A mini-honey moon
Time to say goodbye to my family and friends in the Uk and slowly begin to head back to Japan, but on the way we're stopping off in Prague for a few days. Prague is a city I have a bit of a history with, but Haru has never visited it.
We arrive in the early afternoon and get picked up by the hotel taxi at the airport. As we drive I'm surprised how much I can still understand on the radio and from the signs we zip past. My very basic knowledge of Slavic languages is being kicked back into life. Suddenly the driver pulls an intersting manoeuvre and starts reversing, at a reasonable speed, down a narrow road on a steep hill. This is a slavic style short cut, we're now going the wrong way down a one way street, but by reversing the driver can switch to going the 'right' way at any moment and avoid trouble (in theory). I don't think you'd get that in Japan, but he does get us to the hotel in one piece and in good time.
By the time we've checked in and freshened up a bit, it's getting dusky already. Our hotel is located on the old town side of the river though, and it's close to a lot of the really famous sights so we head out for an evening stroll. Charles Bridge is just at the bottom of the hill so I take Haru there to her a first taste of classic Prague.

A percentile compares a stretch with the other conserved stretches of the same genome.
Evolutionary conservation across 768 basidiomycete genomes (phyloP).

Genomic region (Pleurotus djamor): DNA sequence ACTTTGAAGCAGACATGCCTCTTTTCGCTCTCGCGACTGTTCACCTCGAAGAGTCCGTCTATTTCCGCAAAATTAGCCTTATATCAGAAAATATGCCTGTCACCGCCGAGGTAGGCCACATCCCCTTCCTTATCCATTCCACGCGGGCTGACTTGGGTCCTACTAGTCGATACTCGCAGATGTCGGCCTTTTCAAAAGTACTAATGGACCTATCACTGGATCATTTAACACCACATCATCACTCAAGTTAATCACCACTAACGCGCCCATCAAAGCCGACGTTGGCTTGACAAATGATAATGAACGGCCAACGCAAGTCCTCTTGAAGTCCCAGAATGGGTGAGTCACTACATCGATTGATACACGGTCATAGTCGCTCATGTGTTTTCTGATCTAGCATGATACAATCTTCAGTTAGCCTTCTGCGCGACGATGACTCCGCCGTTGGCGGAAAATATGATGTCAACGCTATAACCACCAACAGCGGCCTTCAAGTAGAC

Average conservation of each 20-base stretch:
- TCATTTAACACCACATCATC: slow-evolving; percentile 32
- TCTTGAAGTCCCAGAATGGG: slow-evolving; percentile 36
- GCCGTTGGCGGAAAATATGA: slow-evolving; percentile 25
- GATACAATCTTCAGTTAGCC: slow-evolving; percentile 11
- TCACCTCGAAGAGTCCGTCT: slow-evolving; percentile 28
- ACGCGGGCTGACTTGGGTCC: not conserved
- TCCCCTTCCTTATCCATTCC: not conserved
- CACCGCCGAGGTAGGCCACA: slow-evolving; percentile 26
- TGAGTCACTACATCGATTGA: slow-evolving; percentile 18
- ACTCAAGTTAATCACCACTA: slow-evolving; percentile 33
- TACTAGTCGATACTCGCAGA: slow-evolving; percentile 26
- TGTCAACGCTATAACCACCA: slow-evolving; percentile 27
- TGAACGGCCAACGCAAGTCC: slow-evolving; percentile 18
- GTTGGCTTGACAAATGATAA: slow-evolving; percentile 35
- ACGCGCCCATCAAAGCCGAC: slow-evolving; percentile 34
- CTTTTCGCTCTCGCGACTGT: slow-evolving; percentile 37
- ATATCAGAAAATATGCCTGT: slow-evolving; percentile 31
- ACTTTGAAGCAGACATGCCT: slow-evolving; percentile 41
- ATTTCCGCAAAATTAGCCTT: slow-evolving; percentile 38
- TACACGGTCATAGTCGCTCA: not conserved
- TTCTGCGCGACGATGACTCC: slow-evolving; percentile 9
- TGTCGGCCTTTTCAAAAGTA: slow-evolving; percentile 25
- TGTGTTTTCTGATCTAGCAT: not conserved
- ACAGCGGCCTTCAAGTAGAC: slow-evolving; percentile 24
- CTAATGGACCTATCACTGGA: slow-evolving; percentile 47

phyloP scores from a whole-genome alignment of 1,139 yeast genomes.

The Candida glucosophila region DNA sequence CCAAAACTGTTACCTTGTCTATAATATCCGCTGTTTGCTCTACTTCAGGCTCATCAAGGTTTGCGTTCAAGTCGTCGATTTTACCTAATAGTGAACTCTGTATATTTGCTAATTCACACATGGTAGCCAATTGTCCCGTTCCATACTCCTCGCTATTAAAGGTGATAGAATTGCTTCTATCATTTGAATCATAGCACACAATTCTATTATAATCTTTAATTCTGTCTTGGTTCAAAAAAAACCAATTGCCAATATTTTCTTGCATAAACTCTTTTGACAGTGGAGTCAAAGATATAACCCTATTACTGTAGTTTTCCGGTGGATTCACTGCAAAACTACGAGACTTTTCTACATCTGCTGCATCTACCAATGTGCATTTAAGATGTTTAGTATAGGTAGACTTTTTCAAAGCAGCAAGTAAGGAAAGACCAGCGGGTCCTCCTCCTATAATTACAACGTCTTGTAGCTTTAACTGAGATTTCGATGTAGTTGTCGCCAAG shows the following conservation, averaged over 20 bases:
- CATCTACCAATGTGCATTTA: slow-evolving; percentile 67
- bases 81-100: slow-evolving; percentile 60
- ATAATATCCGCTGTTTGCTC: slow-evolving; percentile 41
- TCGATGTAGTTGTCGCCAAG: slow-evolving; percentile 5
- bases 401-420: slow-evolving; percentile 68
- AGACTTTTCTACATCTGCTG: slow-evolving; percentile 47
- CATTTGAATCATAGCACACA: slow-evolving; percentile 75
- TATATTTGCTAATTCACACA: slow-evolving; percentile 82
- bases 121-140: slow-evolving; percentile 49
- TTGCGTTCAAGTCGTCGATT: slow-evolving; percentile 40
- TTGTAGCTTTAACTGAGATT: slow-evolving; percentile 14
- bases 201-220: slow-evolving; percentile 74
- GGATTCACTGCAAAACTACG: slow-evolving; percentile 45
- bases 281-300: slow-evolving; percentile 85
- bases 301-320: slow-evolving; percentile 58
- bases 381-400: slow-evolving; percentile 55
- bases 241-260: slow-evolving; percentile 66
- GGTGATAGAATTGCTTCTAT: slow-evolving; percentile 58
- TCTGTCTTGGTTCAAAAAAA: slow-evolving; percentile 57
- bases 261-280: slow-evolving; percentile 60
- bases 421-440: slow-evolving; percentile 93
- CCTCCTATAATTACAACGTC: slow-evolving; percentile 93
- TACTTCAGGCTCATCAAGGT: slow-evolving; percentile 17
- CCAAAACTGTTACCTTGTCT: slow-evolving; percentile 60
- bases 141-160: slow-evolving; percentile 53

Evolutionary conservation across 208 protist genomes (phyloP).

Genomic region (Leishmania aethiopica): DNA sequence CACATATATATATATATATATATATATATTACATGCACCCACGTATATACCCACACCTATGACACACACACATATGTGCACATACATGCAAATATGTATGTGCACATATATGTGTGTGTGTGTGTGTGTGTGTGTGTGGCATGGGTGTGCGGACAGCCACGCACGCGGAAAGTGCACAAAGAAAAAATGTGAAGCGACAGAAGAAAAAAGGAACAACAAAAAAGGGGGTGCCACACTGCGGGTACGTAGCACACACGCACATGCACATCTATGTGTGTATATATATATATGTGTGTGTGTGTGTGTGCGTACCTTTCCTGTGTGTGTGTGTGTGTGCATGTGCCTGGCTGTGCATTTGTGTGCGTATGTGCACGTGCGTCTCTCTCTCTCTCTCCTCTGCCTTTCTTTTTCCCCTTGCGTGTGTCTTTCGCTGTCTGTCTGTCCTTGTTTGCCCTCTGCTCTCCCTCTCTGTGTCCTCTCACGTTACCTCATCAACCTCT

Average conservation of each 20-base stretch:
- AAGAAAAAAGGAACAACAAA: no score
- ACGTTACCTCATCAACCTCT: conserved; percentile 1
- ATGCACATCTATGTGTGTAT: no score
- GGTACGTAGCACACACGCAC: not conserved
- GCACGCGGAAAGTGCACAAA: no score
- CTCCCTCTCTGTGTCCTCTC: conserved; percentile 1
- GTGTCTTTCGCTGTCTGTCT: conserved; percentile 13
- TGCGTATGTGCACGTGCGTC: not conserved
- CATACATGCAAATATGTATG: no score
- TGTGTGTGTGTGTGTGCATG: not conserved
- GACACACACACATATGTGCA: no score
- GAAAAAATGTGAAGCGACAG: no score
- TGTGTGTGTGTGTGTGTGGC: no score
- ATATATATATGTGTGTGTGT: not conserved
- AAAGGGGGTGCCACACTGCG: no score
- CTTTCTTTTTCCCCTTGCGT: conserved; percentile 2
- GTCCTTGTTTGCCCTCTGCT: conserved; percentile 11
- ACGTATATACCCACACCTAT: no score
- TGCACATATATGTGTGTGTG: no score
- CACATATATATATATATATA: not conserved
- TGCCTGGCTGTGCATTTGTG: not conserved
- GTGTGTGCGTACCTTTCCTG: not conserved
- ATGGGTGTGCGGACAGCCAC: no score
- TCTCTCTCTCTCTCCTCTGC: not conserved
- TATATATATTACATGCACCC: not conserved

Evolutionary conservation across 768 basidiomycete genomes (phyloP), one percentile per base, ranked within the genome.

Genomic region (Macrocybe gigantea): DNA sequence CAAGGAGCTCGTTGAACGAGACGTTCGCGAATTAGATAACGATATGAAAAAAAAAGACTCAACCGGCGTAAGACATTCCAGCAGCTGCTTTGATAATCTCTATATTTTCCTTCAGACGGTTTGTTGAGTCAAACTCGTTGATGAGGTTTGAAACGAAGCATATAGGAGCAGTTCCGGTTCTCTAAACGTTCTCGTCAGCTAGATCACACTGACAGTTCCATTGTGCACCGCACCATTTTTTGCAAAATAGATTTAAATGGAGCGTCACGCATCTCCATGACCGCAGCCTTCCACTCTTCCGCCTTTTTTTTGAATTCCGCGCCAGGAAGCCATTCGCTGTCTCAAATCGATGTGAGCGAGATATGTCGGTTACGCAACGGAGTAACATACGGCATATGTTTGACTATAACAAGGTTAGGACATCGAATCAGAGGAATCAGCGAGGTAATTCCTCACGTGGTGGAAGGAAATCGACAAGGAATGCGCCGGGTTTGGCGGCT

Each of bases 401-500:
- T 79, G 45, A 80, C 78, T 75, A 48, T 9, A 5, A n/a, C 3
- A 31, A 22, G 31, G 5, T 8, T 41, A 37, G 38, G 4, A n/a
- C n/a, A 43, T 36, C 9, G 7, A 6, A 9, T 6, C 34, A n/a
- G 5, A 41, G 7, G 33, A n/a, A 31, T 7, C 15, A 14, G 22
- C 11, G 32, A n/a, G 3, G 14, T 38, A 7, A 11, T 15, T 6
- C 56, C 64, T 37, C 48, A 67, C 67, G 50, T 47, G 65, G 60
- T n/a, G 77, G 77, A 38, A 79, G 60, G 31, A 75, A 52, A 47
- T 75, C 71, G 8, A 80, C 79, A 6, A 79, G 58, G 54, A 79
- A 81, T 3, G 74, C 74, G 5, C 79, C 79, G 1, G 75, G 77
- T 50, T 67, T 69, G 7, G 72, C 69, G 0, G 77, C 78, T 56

After a good nights sleep we're up bright and early (well, before lunch anyway) and ready to explore. The hotel is located just a couple of minutes below the castle district, so that's where we're going first.
The castle district is actually a lot more than just a castle, it's the heart of what would once have been the old town and one of the most prominent buildings there is the wonderful gothic cathedral.
Both inside and out it is a really impressive piece of work. It still stands in the centre of the old square surrounded by complimentary architechture, unlike St. Paul's or Westminster in London, so it's easy to imagine how this scene may have looked long ago when this was still a walled medieval town.
One of the most famous spots in the castle district is Golden Lane, a narrow street full of small houses muddled in the space between the square and the defensive outer wall. This area was once home to many craftsman including the goldsmiths from which it gets it's name.